October 21, 2008
By cleverly unraveling the workings of a natural cosmic lens, astronomers have gained a rare glimpse of the violent assembly of a young galaxy in the early universe. Their new picture suggests that the galaxy has collided with another, feeding a super-massive black hole and triggering a tremendous burst of star formation.
The astronomers used the National Science Foundation's Very Large Array (VLA) radio telescope in Socorro, New Mexico, to look at a galaxy more than 12 billion light-years from Earth, seen as it was when the universe was only about 15 percent of its current age. Between this galaxy and Earth, lies another distant galaxy so perfectly aligned along the line of sight that its gravity bends the light and radio waves from the farther object into a circle, or "Einstein Ring."
This gravitational lens made it possible for the scientists to learn details of the young, distant galaxy that would have been unobtainable otherwise.
"Nature provided us with a magnifying glass to peer into the workings of a nascent galaxy, providing an exciting look at the violent, messy process of building galaxies in the early history of the universe," said Dominik Riechers, who led this project at the Max Planck Institute for Astronomy in Germany and now is a Hubble Fellow at the California Institute of Technology (Caltech) in Pasadena.
The new picture of the distant galaxy, dubbed PSS J2322+1944, shows a massive reservoir of gas, 16,000 light-years in diameter, that contains the raw material for building new stars. A super-massive black hole is voraciously eating material, and new stars are being born at the rate of nearly 700 suns per year. By comparison, our Milky Way Galaxy produces the equivalent of about three to four suns per year.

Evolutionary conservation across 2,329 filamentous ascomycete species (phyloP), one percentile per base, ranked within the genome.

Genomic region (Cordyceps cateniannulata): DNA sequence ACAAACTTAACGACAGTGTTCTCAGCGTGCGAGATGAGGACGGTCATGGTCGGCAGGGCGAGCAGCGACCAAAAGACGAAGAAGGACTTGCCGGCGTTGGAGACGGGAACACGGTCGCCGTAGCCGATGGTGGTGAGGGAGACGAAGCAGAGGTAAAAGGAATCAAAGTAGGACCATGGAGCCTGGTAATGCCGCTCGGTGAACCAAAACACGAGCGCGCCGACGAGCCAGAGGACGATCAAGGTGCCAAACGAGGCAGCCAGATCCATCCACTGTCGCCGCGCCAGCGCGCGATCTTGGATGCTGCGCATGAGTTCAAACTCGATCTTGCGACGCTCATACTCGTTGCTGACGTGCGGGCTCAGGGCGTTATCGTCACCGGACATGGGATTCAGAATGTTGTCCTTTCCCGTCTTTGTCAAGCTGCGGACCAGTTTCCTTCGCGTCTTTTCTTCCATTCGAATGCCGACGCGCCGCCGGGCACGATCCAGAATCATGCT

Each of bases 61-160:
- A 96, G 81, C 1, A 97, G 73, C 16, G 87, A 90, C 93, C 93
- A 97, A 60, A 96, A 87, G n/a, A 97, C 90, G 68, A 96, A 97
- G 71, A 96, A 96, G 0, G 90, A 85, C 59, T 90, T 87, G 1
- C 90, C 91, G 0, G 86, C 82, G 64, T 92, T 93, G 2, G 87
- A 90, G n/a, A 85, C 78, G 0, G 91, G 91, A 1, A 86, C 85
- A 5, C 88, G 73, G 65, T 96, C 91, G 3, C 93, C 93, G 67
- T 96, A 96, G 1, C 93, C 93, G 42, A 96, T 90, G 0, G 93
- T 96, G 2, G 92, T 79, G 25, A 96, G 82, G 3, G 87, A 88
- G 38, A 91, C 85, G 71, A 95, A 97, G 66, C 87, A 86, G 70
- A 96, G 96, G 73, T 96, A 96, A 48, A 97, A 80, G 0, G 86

The black hole appears to be near the edge, rather than at the center, of the giant gas reservoir. Astronomers say this location indicates the galaxy has merged with another.
"This whole picture of massive galaxies and super-massive black holes assembling themselves through major galaxy mergers so early in the universe is a new paradigm in galaxy formation. This gravitationally lensed system allows us to see this process in unprecedented detail," Chris Carilli of the National Radio Astronomy Observatory in Charlottesville, Virginia, said.
In 2003, astronomers studied PSS J2322+1944 and found the Einstein Ring by observing carbon monoxide (CO) molecules emit radio waves. When astronomers see large amounts of CO in a galaxy, they conclude that there also is a large amount of molecular hydrogen present, and thus a large reservoir of fuel for star formation.
In the latest study, scientists painstakingly produced a physical model of the lensing intermediate galaxy. By knowing the galaxy's mass, structure, and orientation, they deduced the details of how it bends light and radio waves from the more-distant galaxy. Then they reconstructed a picture of the distant object. By doing multiple VLA images made at different radio frequencies helped the team measure the motions of the gas in the distant galaxy.
"The lensing galaxy was, in effect, part of our telescope. By projecting backward through the lens, we determined the structure and dynamics of the galaxy behind it," Fabian Walter said of the Max-Planck Institute for Astronomy in Germany.
George Djorgovski of Caltech used the digitized Palomar Observatory Sky Survey to discover PSS J2322+1944. Later radio and optical studies showed it had a huge reservoir of dust and molecular gas and indicated gravitational lensing.
Albert Einstein's General Theory of Relativity predicted gravitational lenses in 1919. In 1936, Einstein showed that a perfectly aligned gravitational lens would produce a circular image, but he felt the chances of actually observing such an object were nearly zero. The first gravitational lens was discovered in 1979, and researchers using the VLA in 1987 discovered the first Einstein Ring.